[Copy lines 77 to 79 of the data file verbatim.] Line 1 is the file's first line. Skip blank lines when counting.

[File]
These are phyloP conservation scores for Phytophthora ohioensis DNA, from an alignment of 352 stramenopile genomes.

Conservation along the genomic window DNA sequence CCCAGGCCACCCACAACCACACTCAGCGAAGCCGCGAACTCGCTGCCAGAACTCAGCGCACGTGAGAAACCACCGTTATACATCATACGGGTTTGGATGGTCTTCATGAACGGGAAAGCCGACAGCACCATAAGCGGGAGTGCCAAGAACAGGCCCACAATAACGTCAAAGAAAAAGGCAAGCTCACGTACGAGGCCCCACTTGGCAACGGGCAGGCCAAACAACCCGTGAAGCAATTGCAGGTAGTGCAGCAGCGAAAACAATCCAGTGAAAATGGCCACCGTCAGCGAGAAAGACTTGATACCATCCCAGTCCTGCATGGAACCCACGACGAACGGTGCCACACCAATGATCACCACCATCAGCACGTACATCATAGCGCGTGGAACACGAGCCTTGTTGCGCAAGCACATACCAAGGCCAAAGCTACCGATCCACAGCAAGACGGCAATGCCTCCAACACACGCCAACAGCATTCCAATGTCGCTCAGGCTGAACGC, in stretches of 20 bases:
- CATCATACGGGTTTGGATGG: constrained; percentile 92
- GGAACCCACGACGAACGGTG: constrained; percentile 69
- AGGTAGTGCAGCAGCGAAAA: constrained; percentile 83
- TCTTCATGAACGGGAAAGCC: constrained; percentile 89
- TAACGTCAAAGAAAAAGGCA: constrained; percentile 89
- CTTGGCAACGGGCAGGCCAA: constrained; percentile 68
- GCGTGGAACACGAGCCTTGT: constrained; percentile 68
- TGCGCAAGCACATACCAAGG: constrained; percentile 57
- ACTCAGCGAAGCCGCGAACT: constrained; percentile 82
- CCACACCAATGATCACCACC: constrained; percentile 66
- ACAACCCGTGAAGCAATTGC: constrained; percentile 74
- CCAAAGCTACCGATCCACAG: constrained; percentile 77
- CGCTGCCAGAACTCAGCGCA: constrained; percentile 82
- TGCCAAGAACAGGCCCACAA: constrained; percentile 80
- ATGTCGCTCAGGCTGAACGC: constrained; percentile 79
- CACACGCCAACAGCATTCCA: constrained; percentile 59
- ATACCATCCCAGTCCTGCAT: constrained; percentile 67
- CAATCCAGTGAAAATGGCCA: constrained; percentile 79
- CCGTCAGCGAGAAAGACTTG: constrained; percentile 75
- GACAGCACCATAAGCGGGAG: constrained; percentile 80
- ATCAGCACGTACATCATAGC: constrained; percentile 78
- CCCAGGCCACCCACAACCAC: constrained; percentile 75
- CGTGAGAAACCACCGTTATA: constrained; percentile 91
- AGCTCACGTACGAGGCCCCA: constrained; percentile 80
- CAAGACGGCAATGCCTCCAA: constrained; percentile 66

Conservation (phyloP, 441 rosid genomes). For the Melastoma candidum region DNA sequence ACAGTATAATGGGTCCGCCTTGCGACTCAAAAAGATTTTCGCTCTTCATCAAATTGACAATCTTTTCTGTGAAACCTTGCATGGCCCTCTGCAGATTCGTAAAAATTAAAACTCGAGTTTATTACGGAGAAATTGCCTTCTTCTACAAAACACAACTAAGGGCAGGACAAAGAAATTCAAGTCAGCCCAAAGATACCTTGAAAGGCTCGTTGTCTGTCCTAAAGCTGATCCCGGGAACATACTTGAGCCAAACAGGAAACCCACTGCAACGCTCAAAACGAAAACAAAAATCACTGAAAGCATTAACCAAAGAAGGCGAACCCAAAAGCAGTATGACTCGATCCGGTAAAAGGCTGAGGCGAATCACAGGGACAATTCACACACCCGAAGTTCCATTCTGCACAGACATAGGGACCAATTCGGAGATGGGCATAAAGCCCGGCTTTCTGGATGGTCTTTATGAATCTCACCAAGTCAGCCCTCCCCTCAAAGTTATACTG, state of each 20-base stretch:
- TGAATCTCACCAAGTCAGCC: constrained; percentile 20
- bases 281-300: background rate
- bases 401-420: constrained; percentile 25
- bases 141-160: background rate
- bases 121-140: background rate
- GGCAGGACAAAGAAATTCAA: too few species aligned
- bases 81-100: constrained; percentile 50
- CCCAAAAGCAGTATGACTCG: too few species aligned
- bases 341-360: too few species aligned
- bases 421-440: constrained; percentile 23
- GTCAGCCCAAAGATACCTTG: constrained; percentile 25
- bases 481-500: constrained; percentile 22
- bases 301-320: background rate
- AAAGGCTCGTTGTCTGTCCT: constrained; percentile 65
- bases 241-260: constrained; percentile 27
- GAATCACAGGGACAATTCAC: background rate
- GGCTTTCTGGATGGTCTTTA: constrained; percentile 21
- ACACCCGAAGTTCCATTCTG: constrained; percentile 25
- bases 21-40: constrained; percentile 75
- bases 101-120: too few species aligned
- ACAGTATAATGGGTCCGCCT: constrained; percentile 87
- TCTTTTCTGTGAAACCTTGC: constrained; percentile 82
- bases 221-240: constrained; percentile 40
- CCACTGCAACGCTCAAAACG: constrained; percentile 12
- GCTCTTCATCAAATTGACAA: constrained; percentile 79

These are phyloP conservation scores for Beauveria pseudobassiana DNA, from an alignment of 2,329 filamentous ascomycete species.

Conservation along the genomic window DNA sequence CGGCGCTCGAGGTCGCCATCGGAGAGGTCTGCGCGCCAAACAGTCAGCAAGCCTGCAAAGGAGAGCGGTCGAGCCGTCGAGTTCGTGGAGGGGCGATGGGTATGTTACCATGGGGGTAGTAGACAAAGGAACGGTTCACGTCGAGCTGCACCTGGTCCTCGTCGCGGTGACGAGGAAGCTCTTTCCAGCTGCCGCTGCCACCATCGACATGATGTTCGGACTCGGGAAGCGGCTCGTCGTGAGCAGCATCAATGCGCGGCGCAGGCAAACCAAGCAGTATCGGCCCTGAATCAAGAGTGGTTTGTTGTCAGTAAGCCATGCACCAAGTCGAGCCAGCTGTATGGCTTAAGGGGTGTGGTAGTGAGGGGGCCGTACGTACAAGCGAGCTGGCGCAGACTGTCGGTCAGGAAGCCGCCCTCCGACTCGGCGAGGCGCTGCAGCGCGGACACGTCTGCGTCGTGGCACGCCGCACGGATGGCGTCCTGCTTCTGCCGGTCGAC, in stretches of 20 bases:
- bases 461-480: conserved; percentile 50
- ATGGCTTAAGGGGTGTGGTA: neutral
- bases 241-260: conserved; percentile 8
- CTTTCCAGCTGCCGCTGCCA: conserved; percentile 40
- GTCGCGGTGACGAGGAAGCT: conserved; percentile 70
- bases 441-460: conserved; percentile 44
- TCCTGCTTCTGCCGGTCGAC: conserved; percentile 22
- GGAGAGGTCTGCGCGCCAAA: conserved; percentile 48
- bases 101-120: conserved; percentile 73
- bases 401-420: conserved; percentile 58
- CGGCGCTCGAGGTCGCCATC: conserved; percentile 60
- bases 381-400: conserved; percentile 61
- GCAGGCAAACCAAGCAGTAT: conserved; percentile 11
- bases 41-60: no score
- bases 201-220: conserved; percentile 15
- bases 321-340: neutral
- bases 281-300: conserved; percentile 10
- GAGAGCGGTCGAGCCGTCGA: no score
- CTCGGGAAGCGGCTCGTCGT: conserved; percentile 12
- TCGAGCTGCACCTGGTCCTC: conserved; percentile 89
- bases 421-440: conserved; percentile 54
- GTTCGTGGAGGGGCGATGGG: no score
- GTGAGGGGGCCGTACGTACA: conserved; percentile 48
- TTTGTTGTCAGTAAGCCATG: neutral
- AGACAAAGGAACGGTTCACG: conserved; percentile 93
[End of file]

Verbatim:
- GTTCGTGGAGGGGCGATGGG: no score
- GTGAGGGGGCCGTACGTACA: conserved; percentile 48
- TTTGTTGTCAGTAAGCCATG: neutral